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Syrian jets bomb rebel-held areas near Damascus
Question of the Day
BEIRUT (AP) — Syrian warplanes bombed rebel-held areas near Damascus on Thursday as President Bashar Assad’s troops battled opposition fighters for control of a strategic road that links the capital with the main airport.
The fighting around Damascus was part of the government offensive to dislodge rebels from towns and villages ringing the Syrian capital — areas that have been opposition strongholds since the uprising against Mr. Assad’s rule began nearly two years ago.
The Britain-based Syrian Observatory for Human Rights said fighter jets carried out eight airstrikes on Daraya, a strategic suburb close to a key military air base southwest of Damascus. The group, which relies on reports from activists on the ground, also said that heavy fighting was reported near Damascus International Airport and that the regime was shelling the town of Aqraba along the airport road.
There were no immediate reports of casualties.
According to the United Nations, more than 60,000 people have been killed in the Syrian conflict, which began when opposition supporters took up arms to fight a brutal government crackdown on dissent.
Because of its strategic location near a military base, Syrian troops have been pounding rebel positions in Daraya for weeks. Earlier this month, the government claimed its troops had regained control over much of the district, from where the rebels have been threatening Damascus, the seat of Mr. Assad’s power.
Activists posted a video of the Daraya fighting online that shows artillery shells slamming into concrete buildings, sending plumes of thick, white and gray smoke into the sky.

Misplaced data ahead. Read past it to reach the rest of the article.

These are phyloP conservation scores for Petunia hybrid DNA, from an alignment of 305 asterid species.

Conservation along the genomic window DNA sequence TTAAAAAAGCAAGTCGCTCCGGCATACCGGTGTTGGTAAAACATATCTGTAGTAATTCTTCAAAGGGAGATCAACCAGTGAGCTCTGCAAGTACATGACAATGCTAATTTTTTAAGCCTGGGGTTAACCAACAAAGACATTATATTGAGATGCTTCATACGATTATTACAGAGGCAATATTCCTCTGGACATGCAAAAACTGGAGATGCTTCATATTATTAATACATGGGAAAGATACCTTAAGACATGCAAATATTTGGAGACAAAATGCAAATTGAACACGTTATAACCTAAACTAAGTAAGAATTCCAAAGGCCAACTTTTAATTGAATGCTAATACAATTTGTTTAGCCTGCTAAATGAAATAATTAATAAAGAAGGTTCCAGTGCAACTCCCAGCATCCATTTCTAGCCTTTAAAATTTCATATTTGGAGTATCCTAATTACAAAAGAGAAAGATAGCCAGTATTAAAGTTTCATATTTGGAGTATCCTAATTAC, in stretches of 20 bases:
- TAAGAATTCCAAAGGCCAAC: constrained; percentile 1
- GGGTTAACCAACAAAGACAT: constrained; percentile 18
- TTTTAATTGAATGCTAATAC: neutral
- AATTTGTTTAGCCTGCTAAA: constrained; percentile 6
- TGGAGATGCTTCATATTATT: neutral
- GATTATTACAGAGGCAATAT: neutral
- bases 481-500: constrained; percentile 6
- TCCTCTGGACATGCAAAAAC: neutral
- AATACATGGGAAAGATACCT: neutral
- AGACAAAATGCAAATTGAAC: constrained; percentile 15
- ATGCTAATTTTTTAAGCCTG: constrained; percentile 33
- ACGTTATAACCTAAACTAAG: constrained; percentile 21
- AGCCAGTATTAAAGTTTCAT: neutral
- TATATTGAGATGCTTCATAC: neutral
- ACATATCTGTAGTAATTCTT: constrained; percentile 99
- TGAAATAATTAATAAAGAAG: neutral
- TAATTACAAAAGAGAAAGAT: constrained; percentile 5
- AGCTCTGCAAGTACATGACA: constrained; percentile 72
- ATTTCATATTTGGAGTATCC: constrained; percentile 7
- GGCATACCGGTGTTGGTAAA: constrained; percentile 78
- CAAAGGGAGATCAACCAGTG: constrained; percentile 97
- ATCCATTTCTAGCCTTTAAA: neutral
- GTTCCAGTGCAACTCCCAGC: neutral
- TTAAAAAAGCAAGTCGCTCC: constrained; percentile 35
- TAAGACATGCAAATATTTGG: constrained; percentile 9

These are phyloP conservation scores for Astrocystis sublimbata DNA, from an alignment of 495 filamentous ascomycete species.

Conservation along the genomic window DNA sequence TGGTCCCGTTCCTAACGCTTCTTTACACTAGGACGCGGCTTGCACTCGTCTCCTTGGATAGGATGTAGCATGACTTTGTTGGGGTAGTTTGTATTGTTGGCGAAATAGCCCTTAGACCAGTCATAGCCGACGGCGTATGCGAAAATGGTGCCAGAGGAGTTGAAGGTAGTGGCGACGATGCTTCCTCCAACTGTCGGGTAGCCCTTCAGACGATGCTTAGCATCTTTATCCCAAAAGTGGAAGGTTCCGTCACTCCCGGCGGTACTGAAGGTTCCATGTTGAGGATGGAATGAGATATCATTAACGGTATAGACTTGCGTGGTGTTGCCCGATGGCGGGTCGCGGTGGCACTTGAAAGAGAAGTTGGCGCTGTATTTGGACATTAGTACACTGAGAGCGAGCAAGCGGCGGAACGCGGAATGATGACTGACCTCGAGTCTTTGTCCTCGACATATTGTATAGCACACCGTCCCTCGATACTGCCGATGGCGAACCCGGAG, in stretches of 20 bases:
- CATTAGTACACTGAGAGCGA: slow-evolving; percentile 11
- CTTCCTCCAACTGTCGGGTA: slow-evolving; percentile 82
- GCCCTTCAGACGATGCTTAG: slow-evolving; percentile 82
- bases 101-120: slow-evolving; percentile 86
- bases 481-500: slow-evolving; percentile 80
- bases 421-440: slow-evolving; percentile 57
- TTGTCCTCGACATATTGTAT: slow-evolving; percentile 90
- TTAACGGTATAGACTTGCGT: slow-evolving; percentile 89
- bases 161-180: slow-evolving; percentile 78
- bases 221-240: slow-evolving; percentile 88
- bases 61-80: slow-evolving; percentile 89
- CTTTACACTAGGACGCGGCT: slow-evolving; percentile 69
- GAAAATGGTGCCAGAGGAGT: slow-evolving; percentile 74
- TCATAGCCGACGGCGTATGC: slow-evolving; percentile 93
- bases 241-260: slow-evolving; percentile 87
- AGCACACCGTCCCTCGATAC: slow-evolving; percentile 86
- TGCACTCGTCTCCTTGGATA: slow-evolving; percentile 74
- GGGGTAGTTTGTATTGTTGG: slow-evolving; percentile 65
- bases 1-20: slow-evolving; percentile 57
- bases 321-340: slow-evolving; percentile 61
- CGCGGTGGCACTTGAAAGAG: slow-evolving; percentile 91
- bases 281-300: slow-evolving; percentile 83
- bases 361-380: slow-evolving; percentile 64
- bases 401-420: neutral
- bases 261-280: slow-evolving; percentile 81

Daraya is flanked by the key districts of Mazzeh, which is home to the military air, and Kfar Sousseh, where the government headquarters, the General Security intelligence agency’s head office and the Interior Ministry are located.
State-run news agency SANA said troops have been battling rebels in the oil-rich province of al-Hasaka in the country’s northeast, killing and wounding several “terrorists” — the term the government and state media use to refer to rebels.
Also in the north, SANA said terrorists shot and killed a math teacher, Nabih Jamil al-Saad, on Wednesday near his home in Hmaida, in Raqqa province. A day earlier, rebels killed Mamdouh Abudllah Bin Abd Dibeh, a cardiologist, in front of his clinic in Sheik Mheddin area of Damascus, SANA said.
It was not clear if either the teacher or the doctor had ties to the regime. Rebels have targeted government officials, civil workers and prominent personalities, such as actors, who are known Assad supporters.
In a separate report, SANA said many residents of the central town of Salamiya in Hama province took part in a funeral procession for those killed in a car-bomb explosion at a headquarters of a pro-government militia late Monday. The Observatory said earlier that at least 42 people were killed in the car bombing, but SANA did not say how many died.
In photographs published by the official news wire, dozens of men are seen standing in front of 11 caskets, wrapped into Syrian flags. Another photograph by SANA shows hundreds of men rallying at what the official news wire said was a funeral procession at Salamiya’s al-Huriyeh square.
Also on Thursday, in what Syrian state TV said was a live broadcast, Mr. Assad was seen sitting cross-legged on the floor of the al-Afram mosque in Damascus during prayers marking the Prophet’s Muhammad’s birthday.
• Associated Press writer Albert Aji in Damascus contributed to this article.
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